Ptolemaic Woes: Misusing Search Theory

Print/Save PDF

Search theory has long provided an appealing, albeit incomplete, explanation of the natural rate of unemployment. However, when extended to employment/unemployment fluctuations at cyclical amplitudes, an ambitious expansion of the search-model agenda pioneered by Mortensen, Pissarides, and Diamond, the theory breaks down, defeated by problems that reduce it to a Ptolemaic exercise. While the much-used approach is consistent with the mainstream market-centric general-equilibrium model class, it is irrelevant to actual macro instability and the concerns of stabilization policymakers.

Voluntary unemployment. This is the central problem. Modern search/match (S/M) theory is inherently restricted to voluntary (frictional) unemployment. The market-centric model class has no access to meaningful wage rigidity and therefore cannot rationally suppress wage recontracting, cannot rationally generate involuntary job loss, cannot rationally explain recognizable movement in output and  employment that result from aggregate-demand disturbances, and cannot rationally produce chronic wage rent that forces the (cyclical and trend) rationing of good jobs.

Relying on the intuitive fact that frictional joblessness is decreasing in recruitment efficiency, the time required in matching vacancies and applicants is the raw material with which mainstream New Keynesian theorists work in their attempt to inject some, always tiny, cyclicality in voluntary joblessness in general-market-equilibrium modeling. Having generated an embarrassingly huge literature, modern search-match modeling has become the bedrock for many macro theorists’ careers. They simply ignore the common knowledge that their base theory is inconsistent with the most important evidence.

Job separation. Coherent S/M job separation is inherently restricted to voluntary quits, typically posited to occur exogenously at a constant rate. That model convenience is extraordinarily debilitating, assuming away the crucial part of cyclical dynamics that is associated with involuntary job loss. Outside of the macro academy, layoffs are understood to be the central characteristic of business cycles. Inside the academy, respected theorists get away with pretending that forced job loss does not exist.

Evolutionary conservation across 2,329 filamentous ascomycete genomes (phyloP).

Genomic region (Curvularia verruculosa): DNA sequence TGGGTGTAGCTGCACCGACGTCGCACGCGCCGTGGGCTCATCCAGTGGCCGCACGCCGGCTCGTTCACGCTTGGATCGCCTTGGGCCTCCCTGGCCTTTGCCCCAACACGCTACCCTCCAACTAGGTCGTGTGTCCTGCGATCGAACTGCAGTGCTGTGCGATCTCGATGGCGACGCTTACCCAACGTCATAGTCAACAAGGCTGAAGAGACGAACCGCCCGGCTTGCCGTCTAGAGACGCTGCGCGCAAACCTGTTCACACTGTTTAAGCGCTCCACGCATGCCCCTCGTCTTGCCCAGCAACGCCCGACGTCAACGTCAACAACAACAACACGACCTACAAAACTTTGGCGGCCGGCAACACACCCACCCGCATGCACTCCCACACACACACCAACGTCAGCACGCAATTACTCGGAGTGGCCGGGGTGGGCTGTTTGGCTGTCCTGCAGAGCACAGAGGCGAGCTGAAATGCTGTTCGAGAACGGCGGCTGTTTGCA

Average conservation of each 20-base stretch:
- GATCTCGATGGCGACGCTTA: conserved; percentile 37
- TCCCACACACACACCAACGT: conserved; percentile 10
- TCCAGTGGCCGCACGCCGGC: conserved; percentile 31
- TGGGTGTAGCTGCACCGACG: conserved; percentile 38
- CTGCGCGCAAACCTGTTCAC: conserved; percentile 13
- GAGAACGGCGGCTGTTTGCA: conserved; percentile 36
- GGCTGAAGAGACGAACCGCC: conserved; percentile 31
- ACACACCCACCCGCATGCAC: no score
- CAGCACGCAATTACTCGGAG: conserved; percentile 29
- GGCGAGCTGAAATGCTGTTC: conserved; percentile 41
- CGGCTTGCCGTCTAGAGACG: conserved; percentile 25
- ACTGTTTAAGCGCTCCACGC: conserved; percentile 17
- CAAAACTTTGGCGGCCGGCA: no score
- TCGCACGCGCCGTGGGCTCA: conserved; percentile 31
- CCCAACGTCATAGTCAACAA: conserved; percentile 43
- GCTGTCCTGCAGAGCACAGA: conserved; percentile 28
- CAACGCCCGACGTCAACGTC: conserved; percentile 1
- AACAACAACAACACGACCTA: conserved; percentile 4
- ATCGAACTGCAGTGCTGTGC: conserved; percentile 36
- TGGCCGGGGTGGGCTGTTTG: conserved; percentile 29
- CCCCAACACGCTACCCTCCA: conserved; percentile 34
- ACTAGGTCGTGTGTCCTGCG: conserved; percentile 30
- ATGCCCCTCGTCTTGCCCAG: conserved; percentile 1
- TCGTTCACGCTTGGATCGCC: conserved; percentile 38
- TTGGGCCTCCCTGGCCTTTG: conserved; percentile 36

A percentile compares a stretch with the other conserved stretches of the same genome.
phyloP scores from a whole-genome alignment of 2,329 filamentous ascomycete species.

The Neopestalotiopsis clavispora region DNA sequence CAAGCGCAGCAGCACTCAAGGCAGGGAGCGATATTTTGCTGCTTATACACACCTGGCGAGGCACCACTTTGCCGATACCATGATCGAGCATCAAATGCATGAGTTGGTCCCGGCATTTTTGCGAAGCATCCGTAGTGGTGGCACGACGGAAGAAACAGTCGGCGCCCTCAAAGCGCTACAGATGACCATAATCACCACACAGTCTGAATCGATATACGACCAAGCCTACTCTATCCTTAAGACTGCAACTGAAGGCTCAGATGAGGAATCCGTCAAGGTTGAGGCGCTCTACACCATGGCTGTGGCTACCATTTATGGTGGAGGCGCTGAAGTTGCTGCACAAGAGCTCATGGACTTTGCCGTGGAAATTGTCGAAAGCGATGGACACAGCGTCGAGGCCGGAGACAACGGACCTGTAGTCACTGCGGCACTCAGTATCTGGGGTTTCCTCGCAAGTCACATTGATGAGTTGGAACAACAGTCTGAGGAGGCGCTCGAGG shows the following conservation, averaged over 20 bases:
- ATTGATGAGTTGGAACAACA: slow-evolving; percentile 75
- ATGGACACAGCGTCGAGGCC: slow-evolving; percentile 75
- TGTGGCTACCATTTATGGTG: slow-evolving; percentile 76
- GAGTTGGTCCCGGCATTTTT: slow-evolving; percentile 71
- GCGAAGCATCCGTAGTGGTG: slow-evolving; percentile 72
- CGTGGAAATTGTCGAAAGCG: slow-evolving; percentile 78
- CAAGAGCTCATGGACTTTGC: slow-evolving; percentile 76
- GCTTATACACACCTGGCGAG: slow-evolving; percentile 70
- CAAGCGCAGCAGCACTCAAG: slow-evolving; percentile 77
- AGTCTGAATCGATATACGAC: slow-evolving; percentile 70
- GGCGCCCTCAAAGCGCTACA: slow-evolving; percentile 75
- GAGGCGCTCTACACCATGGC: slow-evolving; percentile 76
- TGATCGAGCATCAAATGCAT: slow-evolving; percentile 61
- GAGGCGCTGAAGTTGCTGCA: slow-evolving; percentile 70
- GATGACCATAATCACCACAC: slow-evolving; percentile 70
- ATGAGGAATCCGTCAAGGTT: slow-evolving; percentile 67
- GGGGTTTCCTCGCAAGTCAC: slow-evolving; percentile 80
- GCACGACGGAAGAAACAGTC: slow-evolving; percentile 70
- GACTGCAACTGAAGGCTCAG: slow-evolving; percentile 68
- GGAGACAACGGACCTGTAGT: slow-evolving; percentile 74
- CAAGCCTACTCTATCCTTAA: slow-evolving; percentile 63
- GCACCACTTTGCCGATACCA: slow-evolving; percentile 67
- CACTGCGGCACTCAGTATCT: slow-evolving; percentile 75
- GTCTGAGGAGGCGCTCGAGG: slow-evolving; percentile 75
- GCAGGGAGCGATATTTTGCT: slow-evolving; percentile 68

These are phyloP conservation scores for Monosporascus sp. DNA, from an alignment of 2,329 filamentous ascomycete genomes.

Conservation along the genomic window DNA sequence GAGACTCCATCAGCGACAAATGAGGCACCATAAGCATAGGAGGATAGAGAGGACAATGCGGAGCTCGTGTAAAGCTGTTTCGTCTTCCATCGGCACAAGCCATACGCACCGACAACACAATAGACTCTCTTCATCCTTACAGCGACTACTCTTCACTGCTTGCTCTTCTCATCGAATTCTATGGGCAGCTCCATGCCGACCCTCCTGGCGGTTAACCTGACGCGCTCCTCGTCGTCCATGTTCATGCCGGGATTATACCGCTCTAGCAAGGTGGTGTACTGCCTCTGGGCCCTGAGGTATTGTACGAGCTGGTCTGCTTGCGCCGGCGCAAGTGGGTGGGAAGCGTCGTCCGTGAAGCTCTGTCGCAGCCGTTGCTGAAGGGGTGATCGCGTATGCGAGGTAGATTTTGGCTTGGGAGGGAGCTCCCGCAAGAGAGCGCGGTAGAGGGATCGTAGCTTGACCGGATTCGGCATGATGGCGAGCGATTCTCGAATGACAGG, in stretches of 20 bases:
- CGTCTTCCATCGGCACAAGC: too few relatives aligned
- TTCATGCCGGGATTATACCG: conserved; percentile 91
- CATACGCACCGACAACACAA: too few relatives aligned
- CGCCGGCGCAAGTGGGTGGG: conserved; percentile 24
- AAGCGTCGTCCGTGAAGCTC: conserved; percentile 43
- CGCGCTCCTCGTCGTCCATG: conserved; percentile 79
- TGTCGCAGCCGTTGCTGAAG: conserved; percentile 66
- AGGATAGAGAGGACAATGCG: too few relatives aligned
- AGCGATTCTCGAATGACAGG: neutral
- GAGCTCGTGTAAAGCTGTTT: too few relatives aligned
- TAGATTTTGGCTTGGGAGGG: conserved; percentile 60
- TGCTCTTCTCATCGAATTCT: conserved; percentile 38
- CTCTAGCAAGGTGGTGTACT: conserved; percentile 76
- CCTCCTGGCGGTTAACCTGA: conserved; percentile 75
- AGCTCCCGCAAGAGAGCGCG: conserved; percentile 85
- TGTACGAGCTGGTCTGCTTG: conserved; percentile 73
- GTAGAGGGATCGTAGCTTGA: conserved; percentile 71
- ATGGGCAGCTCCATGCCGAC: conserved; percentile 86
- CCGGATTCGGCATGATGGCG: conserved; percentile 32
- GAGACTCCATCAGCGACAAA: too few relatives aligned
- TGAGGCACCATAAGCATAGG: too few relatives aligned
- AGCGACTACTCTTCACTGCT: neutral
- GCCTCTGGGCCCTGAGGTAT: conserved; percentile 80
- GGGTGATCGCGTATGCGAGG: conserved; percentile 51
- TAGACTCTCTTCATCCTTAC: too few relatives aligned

Substantial match capital. The majority of new hires are for nonsupervisory, routinized jobs, the human capital for which is largely employer-specific and provided via on-the-job training. Substantial idiosyncratic match capital, an essential feature of S/M modeling, mischaracterizes most employees and the needs of their employers. Intensive information gathering in the hiring process is not cost-effective, especially when ubiquitous probationary periods more efficiently provide information about absenteeism, other work habits, and productivity. Intensive information gathering is no more than a Ptolemaic assumption, unsupported by the facts, that is used to protect the mainstream market-centric general-equilibrium model class and the many reputations closely tied to it.

Silly causation. S/M theorists conveniently posit that causation runs from the number of recruiters (R), mediated by their productivity (e), to new hires (H): R(t)=H(t)/e(t). Practitioners consider such causation laughable nonsense, pointing out that the level of job vacancies drives recruitment activity and the volume of new hires. If the unit cost of recruiting new hires for nonsupervisory, routinized jobs is low (reflecting the absence of significant match capital), reasonable levels of e reduce S/M modeling to the market-centric baseline. Positing e* to be aggregate recruiter efficiency, A to be labor productivity, and N to be production workers, the hardline search-theoretic set-up is X=AN*, N*=N+R, e*R=N. It follows that W/P=(1‒1/e*)A, where W and P respectively denote the nominal wage and product price. Reasonable recruitment efficiency implies the outcome is the textbook market-centric result (W/P=A). Recruitment importance goes away.

Nash bargain. S/M theorists frequently assign Nash bargaining a central place in their analyses, a model-building choice that is wholly rooted Ptolemaic convenience. Strong assumptions are required for Nash bargaining to yield a determinant wage; especially problematic is that labor pricing must be downward flexible at cyclical frequencies. Nash cannot suppress wage recontracting and, by varying the hire-wage for similar jobs, creates an unmanageable wage structure. (Chapter 8) No large firm uses such wage setting, making clear instead their reluctance to cut nominal wages.

Here’s a good question. Why are mainstream New Keynesians so pleased about replacing the Early Keynesian rigid-wage labor market, which has stabilization relevance, with the modern version of search theory that cannot accommodate recognizable cyclical behavior in employment and output?

Evidence. Modern search theory does not come close to fitting stabilization-relevant evidence. Economists know that. How can the available data be explained by the behavior of voluntary unemployment when most cyclical variation is obviously caused by involuntary job loss? Why do our most influential macro theorists assert that forced layoffs, the most critical business-cycle phenomenon, do not exist? The answer: The Ptolemaic urge to protect reputations and to avoid confronting the decades-long misleading, badly misleading, of graduate students is very powerful.

Blog Type: New Keynesians Chicago, Illinois

Write a Comment

Your email address will not be published.